- Publish Date
- Friday, 31 July 2020, 3:28PM
Ozzy Osbourne's parade of maladies over the past two years rivals anything from the canon of ancient Greek tragedies, and somehow he's still around.
The Prince of Darkness is no stranger to pain, but even he's a little surprised he's still ambling about — let alone getting better.
"I'm not back to 100 percent. I'm about 75 percent there, but it's such a slow recovery," he told Jenny McCarthy in a recent conversation. "Spine surgery is bad news, man. I've been in such a bad state with pain; I'm still having a lot of pain."
Not long after returning home from a stay in the hospital last winter with pneumonia, Ozzy tripped over a rug in his bedroom and tumbled, head first, into his nightstand.
The fall aggravated a near-fatal spinal injury from 2003 and set the Black Sabbath frontman right back to the ICU. He later underwent surgery to repair the damage and he's been rehabbing for over a year.
"There was a point I was convinced that I was dying," he continued. "I was in that much discomfort and pain and misery. I thought they were all hiding it from me. I remember saying to Sharon, 'You've gotta level with me. Is it worse than you're making it out? She says, 'No.' ...I've dropped all the medication for pain now."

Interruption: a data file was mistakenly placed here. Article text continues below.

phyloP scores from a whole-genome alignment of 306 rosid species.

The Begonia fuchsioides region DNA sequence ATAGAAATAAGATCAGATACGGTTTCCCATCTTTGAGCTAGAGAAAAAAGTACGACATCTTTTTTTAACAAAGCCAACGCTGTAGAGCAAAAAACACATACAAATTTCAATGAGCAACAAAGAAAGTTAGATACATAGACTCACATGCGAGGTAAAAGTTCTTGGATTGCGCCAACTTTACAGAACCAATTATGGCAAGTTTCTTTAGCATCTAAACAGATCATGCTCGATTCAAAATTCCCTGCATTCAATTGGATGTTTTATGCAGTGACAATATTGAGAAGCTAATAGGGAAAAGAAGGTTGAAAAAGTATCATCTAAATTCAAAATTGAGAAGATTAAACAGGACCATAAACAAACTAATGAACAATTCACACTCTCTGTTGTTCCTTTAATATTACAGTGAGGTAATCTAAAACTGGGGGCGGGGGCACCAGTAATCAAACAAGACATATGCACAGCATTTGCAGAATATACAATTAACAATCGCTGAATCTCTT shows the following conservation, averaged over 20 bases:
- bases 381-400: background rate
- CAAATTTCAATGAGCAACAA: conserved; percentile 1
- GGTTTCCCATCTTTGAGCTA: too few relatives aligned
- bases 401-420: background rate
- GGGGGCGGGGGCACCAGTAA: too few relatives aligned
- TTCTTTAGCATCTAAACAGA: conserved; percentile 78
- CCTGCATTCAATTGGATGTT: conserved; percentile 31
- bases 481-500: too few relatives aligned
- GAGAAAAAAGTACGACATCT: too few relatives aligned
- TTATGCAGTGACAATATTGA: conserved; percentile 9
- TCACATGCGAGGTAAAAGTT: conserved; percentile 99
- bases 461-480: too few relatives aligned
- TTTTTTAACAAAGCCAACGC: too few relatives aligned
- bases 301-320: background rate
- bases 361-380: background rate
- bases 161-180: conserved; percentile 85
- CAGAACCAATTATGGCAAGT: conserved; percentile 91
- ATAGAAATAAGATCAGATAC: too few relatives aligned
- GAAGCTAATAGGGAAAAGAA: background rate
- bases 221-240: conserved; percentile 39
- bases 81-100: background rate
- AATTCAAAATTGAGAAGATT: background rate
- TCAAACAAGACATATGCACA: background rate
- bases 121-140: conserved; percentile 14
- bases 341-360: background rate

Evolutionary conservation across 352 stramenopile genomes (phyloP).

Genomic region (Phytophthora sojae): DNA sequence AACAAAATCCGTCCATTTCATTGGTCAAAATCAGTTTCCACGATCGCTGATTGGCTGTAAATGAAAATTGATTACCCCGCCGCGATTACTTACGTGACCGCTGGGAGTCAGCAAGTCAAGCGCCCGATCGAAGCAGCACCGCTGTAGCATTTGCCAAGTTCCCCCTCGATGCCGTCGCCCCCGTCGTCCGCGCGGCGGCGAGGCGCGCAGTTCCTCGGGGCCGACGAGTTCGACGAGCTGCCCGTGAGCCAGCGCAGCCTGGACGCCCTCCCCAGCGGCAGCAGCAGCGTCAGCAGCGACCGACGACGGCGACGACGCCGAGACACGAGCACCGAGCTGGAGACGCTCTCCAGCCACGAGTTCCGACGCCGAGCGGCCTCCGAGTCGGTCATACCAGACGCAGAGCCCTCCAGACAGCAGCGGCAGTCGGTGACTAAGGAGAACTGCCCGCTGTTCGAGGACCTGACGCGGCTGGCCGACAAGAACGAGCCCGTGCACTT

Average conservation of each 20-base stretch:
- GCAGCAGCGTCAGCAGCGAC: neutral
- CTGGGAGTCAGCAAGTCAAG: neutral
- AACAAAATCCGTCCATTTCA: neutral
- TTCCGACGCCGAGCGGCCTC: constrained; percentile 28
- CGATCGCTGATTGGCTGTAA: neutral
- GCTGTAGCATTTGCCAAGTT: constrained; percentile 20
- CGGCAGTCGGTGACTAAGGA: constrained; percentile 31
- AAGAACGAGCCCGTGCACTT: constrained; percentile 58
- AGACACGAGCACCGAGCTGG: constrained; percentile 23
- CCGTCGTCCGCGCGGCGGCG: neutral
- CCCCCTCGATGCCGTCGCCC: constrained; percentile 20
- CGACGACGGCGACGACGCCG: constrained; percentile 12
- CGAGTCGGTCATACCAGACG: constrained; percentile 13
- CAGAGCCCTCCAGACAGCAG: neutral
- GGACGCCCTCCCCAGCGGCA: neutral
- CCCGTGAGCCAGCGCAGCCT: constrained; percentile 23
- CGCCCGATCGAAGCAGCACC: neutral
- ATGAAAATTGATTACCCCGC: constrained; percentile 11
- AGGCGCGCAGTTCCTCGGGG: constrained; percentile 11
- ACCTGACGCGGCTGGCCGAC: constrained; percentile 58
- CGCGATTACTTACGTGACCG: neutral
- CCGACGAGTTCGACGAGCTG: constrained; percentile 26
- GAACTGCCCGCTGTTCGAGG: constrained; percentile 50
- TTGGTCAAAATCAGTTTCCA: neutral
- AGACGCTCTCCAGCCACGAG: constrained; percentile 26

While the spinal injury and resulting Parkinson's disease diagnosis are setbacks that ultimately contributed to the cancellation of his 'No More Tours 2' farewell tour, the pain and boredom and time at home has reinvigorated the Rock and Roll Hall of Famer creatively.
In February, he released his 12th solo album, Ordinary Man, which was his most positively received record in decades. He's also reportedly working on another new LP.
Ozzy is determined to get well-enough to be able to tour again — whether or not the pandemic will allow him to get back on the road is another story, he admits.
"I cannot wait [to get back onstage," he said. "But I was talking to Tony Iommi the other day, and he was saying with the way it's going with this coronavirus, indoor shows will be a thing of the past."
This article was first published on iheart.com and is republished here with permission